I couldn’t answer her. She’s Guatemalan – but could easily be Mexican. She’s adopted – but unless she’s walking beside her all-white family, you’d never know it simply from appearances. I can protect her from being deported, certainly, because she IS legal. But the fear in her eyes betrayed her. She’s awakening to the fact that the “they” she actually needs to fear isn’t the government – it’s those who are looking for a people-group to blame, someone to take umbrage with. And I can’t protect her from that. She looks just like the people that “they” say are the problem.

slovak-jews-with-star-of-davidThe Third Reich of 1930’s Germany forced Jews to wear the star of David badge to not just humiliate them, but to keep close watch over them and to facilitate in their deportation. It was an effective way to distinguish between people groups when judging by appearances didn’t work. 

As the political, ethical, religious and racial divide in this country continually grows; and as more and more people feel their freedoms, their money, and their security are actually threatened by a few distinct people groups; and being that my daughter looks JUST LIKE one of those people groups – I’ve really had to wonder: Is she safe here? Do I need to have my daughter wear an external ID to show the public she is “good”? Maybe a letter on her clothing – something like an “L” for legal, or “A” for adopted, or “S” for safe? How else will people know? How else do I help her feel safe?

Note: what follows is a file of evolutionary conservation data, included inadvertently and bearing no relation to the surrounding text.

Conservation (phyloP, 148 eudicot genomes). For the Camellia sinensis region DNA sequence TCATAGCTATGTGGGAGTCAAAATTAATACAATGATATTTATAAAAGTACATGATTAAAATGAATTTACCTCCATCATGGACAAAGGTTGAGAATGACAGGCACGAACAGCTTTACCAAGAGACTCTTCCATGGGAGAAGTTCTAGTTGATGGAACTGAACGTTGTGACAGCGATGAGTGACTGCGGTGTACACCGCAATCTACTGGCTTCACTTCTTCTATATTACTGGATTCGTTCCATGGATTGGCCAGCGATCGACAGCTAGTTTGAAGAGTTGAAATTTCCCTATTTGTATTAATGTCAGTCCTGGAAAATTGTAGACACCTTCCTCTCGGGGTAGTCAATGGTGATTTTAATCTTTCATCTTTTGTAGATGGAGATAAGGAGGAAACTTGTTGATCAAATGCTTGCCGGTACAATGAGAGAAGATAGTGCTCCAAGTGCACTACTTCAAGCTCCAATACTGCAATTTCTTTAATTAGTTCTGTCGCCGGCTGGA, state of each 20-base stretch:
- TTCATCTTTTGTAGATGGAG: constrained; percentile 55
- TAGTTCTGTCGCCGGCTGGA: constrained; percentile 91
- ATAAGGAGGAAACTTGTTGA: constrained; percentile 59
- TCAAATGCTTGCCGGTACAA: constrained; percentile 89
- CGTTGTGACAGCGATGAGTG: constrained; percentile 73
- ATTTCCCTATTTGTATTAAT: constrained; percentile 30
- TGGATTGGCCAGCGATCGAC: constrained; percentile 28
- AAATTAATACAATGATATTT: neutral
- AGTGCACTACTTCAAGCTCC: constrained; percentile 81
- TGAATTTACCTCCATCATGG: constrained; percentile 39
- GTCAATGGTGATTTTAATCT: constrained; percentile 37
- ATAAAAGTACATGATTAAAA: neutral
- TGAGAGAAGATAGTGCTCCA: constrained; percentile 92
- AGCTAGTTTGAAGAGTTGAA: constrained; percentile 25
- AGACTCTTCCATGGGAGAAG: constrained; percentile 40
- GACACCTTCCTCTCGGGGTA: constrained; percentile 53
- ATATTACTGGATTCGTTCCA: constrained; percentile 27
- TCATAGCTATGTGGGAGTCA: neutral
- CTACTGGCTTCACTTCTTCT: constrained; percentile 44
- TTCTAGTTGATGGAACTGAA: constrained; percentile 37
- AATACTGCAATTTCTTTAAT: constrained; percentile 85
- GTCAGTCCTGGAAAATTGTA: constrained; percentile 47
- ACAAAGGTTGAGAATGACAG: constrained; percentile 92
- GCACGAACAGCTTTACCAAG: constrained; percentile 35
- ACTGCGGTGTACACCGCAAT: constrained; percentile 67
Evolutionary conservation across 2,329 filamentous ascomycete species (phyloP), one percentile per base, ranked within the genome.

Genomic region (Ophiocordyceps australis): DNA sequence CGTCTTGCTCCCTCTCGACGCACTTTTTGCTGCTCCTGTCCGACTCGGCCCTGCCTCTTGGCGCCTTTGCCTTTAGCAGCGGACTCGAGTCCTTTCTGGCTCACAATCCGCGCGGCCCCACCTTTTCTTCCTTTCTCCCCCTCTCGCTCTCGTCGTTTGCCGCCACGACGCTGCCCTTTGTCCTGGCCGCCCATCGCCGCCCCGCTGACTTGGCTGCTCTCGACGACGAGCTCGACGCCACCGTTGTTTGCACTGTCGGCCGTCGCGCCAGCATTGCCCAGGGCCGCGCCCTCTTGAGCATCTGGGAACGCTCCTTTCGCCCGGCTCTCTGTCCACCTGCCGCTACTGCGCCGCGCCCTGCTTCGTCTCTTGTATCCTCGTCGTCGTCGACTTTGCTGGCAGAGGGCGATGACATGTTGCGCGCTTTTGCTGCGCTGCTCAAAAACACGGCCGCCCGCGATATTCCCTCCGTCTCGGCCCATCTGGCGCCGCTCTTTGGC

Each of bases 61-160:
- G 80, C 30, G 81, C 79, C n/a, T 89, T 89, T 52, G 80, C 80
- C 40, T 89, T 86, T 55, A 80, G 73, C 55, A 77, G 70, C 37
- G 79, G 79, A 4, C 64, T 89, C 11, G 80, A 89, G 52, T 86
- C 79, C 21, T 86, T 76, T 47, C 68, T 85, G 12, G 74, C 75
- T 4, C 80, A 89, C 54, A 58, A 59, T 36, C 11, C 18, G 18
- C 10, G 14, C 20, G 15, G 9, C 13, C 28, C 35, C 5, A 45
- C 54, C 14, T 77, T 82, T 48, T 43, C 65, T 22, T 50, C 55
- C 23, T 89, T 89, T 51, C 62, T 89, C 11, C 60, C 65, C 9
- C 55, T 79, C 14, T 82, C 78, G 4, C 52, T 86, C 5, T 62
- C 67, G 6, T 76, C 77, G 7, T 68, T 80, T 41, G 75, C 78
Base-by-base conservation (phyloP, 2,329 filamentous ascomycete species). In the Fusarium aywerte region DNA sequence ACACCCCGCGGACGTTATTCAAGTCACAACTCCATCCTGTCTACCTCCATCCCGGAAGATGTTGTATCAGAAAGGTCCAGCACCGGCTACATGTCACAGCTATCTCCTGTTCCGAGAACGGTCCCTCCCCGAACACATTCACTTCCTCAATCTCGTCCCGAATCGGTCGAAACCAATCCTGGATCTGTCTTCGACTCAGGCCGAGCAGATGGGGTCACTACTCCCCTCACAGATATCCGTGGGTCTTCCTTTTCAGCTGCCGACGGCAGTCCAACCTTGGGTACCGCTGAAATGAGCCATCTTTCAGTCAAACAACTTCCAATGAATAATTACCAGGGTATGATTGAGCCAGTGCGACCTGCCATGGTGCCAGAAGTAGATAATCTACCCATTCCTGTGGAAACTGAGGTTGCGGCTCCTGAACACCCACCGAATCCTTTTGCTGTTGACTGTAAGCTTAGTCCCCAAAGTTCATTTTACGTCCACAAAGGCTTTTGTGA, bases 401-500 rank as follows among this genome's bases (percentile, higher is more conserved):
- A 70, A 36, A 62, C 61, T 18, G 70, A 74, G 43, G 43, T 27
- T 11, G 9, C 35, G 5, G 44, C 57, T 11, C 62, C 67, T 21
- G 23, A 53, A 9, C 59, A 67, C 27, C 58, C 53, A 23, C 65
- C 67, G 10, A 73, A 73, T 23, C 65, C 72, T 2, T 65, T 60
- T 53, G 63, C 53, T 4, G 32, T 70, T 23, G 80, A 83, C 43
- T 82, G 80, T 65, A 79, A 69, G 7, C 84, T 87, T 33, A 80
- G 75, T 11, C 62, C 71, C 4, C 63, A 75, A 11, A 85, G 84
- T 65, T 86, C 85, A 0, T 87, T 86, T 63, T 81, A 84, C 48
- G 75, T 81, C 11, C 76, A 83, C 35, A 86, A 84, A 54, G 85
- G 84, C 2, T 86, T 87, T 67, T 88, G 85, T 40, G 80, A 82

Then it hit me:  The only other reasonable solution is to mark ALL THE OTHERS – those from the people groups that we, as a country, have deemed “the problem”.

The absurdity of that thought – and its frightening similarities to 1930’s Germany – is not lost on me.


She’s an Armenian Christian – but she looks like other Muslims and she has received death threats.